The philosopher Auguste Comte in 1835 mistakenly said about stars, “We can never by any means investigate their chemical composition,” which he thought beyond the boundary of attainable knowledge. Yet not too long after he said those words, the discovery and interpretation of the spectra of the Sun—the light that was emitted or absorbed—taught us about the composition of the Sun and proved him decidedly wrong.

Experiments today continue this mission when they try to deduce the composition of other celestial objects. Today’s telescopes are very sensitive, and every few months we learn more about what is out there.

Fortunately for dark matter searches, the observations of light and particles that these experiments are already engaged in might also illuminate the nature of dark matter. Since antiparticles are relatively rare in the universe and the distribution of photon energies could exhibit distinctive and identifiable properties, such detection could eventually be associated with dark matter. The spatial distribution of these particles might also help distinguish such annihilation products from more common astrophysical backgrounds

HESS, the High Energy Stereoscopic System located in Namibia, and VERITAS, the Very Energetic Radiation Imaging Telescopic Array System in Arizona, are large arrays of telescopes on Earth that look for high-energy photons from the center of the galaxy. And the next generation of very high-energy gamma-ray observatory, the Cherenkov Telescope Array (CTA), promises to be even more sensitive. The Fermi Gamma-ray Space Telescope, on the other hand, orbits the sky 550 kilometers above the Earth every 95 minutes on a satellite that was launched at the beginning of 2008. Photon detectors on Earth have the advantage of having enormous collecting areas, whereas the very precise instruments on the Fermi satellite have better energy resolution and directional information, are sensitive to photons with lower energies, and have about 200 times the field of view.

Either of these types of experiments could see photons from annihilating dark matter, or from radiation produced by electrons and positrons resulting from dark matter annihilation. If we see either, we stand to learn a lot about the identity and properties of dark matter.

Other detectors look primarily for positrons, the antiparticles of electrons. Physicists working on an Italian-led satellite experiment called PAMELA have already reported their findings, and they look nothing like what was predicted. (See Figure 80 for PAMELA results.) The acronym in this case stands for the mouthful “Payload for Antimatter Matter Exploration and Light-nuclei Astrophysics,” which is somewhat mitigated by the nice way PAMELA sounds when spoken with an Italian accent. We don’t yet know if the PAMELA excess events are due to dark matter or to misestimations of astronomical objects such as pulsars. But either way, the results have absorbed the attention of astrophysicists and particle physicists alike.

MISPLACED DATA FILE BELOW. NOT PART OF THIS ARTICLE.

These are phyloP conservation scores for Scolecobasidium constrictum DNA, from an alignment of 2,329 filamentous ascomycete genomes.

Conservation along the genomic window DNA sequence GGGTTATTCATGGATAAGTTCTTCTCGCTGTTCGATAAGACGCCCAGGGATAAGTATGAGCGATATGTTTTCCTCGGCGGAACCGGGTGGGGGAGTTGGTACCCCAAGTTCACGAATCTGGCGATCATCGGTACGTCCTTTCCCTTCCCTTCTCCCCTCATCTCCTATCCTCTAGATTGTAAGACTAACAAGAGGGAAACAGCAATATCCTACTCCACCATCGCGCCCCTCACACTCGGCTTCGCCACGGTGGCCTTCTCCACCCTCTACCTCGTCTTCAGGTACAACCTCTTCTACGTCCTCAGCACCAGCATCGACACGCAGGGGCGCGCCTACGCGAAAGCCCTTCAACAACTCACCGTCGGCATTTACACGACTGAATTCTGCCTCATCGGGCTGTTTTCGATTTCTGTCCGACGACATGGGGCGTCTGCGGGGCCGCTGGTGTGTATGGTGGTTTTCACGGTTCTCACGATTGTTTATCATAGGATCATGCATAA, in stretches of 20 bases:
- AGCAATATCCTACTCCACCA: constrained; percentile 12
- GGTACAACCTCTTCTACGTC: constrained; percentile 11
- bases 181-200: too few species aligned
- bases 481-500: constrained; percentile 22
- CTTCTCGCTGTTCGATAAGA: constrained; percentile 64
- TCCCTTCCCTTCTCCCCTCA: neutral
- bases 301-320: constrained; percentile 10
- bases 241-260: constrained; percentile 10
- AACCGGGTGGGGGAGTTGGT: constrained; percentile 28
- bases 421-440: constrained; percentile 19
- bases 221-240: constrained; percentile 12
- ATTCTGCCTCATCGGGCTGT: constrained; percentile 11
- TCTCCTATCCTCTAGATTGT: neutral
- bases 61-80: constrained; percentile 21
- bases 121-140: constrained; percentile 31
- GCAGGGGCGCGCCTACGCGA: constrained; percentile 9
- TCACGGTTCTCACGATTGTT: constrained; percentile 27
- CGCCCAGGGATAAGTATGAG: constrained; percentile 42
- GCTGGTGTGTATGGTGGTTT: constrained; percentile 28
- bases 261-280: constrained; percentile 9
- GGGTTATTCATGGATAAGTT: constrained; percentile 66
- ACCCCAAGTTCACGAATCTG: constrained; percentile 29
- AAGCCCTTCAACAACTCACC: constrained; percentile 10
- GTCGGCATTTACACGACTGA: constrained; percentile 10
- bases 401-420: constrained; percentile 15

FIGURE 80 ] Data from the PAMELA experiment, showing how badly experimental data (the crosses) agreed with theoretical predictions (the dotted curve).

Dark matter can also annihilate into protons and antiprotons. In fact, many models predict that this happens most frequently if dark matter particles do indeed find each other and annihilate. However, large numbers of antiprotons lurking in the galaxy due to known astronomical processes can mask the dark matter signal. Still, we might have a chance of seeing such dark matter through antideuterons, which are very weakly bound states of an antiproton and an antineutron, which might also be formed when dark matter annihilates. The Alpha Magnetic Spectrometer (AMS-02), now on the International Space Station, as well as dedicated satellite experiments, such as the General Antiparticle Spectrometer (GAPS), might ultimately find these antideuterons and thereby discover dark matter.

Finally, the uncharged particles called neutrinos that interact only via the weak force could be the key to the indirect detection of dark matter. Dark matter might get trapped in the center of the Sun or the Earth. The only signal that could get out in that case would be neutrinos, since unlike other particles, they won’t be stopped by their interactions as they escape. Detectors named AMANDA, IceCube, and ANTARES are looking for these high-energy neutrinos.

If any of the above signals is observed—or even if they are not—we will learn more about the nature of dark matter—its interactions and its mass. In the meantime, physicists have been thinking about what signal to expect according to predictions from various possible dark matter models. And of course we ask about what any existing measurements might imply. Dark matter is tricky, since it interacts so weakly. But the hope is that with the many different types of dark matter experiments currently in operation, dark matter detection may be within imminent reach, and along with results from the LHC and elsewhere will provide a better sense of what is out there in the universe and how it all fits together.